Dewhurst Gets Tough On Sex Offenders - - Tyler, Longview, Jacksonville |ETX News

02/15/07 - Austin, Texas

Dewhurst Gets Tough On Sex Offenders

A get-tough measure to punish sex offenders who abuse children, one of the top issues for Lt. Gov. David Dewhurst in the legislative session, was filed Wednesday with minimum 25-year sentences for first convictions and the death-penalty option for repeat molesters.

Greenville Republican Sen. Bob Deuell filed the bill, which has raised concerns among prosecutors and victims' rights groups.

They worry the tougher measures could make it harder to get convictions in cases that are already difficult to prosecute and could lead to even more violence against children.

Legal experts question whether the death penalty is constitutional in a sex case.

If Senate Bill 5 is passed, Deuell and Dewhurst said it would be a major deterrent to stop sex offenders.

"We want to spread the word: Don't molest kids," Dewhurst said. "Justice will be severe."

Gov. Rick Perry also has given the bill emergency status for the session. The bill has four major provisions:

  • Minimum sentences of 25 years to life for first-time violent sex offenses against children younger than 14.
  • Lifetime global positioning satellite tracking for offenders.
  • Allow for the death penalty for a second offense against a child younger than 14.
  • Double the statute of limitations for sex crimes against children from 10 to 20 years after the victim's 18th birthday.
In 1977, the U.S. Supreme Court reversed a death sentence for a Georgia man convicted of raping a woman, calling it an "excessive penalty for the rapist, who as such, does not take human life."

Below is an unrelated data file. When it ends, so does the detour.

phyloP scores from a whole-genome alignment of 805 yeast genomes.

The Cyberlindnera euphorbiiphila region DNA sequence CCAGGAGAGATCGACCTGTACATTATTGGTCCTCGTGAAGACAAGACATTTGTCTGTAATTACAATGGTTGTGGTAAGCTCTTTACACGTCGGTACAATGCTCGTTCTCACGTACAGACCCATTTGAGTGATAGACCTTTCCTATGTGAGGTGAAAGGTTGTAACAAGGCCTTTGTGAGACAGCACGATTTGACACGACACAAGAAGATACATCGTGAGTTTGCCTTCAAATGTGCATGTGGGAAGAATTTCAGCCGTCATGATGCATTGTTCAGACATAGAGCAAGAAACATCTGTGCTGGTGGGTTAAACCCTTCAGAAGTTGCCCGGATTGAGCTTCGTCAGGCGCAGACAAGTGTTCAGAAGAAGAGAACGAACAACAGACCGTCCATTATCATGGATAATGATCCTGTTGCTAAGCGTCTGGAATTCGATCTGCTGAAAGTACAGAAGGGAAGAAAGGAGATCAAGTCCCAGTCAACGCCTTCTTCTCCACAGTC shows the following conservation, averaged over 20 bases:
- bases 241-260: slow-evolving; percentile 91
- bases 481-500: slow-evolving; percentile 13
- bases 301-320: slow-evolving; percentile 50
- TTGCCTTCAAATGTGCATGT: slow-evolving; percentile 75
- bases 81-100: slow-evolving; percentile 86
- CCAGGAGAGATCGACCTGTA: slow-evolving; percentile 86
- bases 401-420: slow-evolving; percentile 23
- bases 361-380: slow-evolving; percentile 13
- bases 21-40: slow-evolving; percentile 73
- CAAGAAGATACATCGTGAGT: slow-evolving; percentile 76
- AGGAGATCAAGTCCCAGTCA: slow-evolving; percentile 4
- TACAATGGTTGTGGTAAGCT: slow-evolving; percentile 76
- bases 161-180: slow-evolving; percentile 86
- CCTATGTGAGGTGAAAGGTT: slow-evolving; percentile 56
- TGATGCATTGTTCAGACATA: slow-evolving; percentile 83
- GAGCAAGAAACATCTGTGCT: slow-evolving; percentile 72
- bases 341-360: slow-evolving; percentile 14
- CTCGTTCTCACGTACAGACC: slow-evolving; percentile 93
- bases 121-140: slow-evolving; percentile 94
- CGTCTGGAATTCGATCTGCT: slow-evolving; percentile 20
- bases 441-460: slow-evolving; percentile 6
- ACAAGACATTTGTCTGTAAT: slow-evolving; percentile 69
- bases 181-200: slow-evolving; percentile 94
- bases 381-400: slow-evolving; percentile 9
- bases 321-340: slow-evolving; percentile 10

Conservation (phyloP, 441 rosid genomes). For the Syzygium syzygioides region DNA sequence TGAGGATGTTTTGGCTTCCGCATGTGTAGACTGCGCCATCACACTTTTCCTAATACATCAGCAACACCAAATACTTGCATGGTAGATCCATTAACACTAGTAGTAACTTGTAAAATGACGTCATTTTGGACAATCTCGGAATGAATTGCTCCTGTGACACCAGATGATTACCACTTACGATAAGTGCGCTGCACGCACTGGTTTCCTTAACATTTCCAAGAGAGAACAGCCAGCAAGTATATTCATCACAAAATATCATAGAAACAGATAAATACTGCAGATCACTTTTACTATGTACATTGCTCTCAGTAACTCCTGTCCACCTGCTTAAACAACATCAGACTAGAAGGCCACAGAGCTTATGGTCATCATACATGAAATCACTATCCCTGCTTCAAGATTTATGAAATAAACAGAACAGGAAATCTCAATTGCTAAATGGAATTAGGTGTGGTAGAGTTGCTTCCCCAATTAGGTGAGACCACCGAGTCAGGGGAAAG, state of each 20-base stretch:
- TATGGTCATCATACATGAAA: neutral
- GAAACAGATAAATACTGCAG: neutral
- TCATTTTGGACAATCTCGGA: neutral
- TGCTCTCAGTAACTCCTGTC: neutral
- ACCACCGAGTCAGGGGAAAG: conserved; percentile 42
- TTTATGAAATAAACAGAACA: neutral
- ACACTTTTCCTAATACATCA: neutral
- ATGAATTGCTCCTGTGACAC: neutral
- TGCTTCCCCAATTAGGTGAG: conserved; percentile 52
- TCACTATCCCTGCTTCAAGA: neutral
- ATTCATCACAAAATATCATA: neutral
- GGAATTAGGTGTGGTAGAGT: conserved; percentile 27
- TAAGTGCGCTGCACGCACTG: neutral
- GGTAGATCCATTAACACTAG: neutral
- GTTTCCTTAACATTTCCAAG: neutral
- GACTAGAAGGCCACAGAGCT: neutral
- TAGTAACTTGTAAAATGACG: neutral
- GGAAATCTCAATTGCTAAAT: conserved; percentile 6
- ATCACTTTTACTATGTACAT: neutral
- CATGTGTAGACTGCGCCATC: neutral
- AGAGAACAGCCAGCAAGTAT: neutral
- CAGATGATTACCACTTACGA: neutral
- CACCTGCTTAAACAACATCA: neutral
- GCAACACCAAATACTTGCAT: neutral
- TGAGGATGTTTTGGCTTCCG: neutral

Five other states have passed death-penalty laws similar to the one proposed in Texas.

Although no one has been executed, one Louisiana inmate is on death row for the rape of an 8-year-old girl. That case is still being reviewed by state and federal appeals courts.

Dewhurst said he discussed the issue with prosecutors and several judges on the Texas Court of Criminal Appeals, which handles death-penalty appeals.

He thinks the bill would be constitutional because it is narrowly tailored to a second offense against a child victim.

Dewhurst declined to identify whom he spoke with among the nine appeals judges.

The Texas Association Against Sexual Assault previously opposed the death penalty in child-sex cases for fear it could lead to victims being killed.

Spokeswoman Torie Camp backed off that stance Wednesday, saying it would likely only be sought in the worst, most violent cases. The death-penalty provision would not be mandatory.

More troublesome for victims' groups is the 25-year minimum sentence for a first-time offender. As most sexual abuse of children is committed by a family member or close friend, families may be reluctant to report the crime if it means a long sentence for a loved one, Camp said.

Cost estimates of the lifetime GPS monitoring would be about $14 a day, or $5,110 per year per offender, Dewhurst said.

Story courtesy of the Associated Press.

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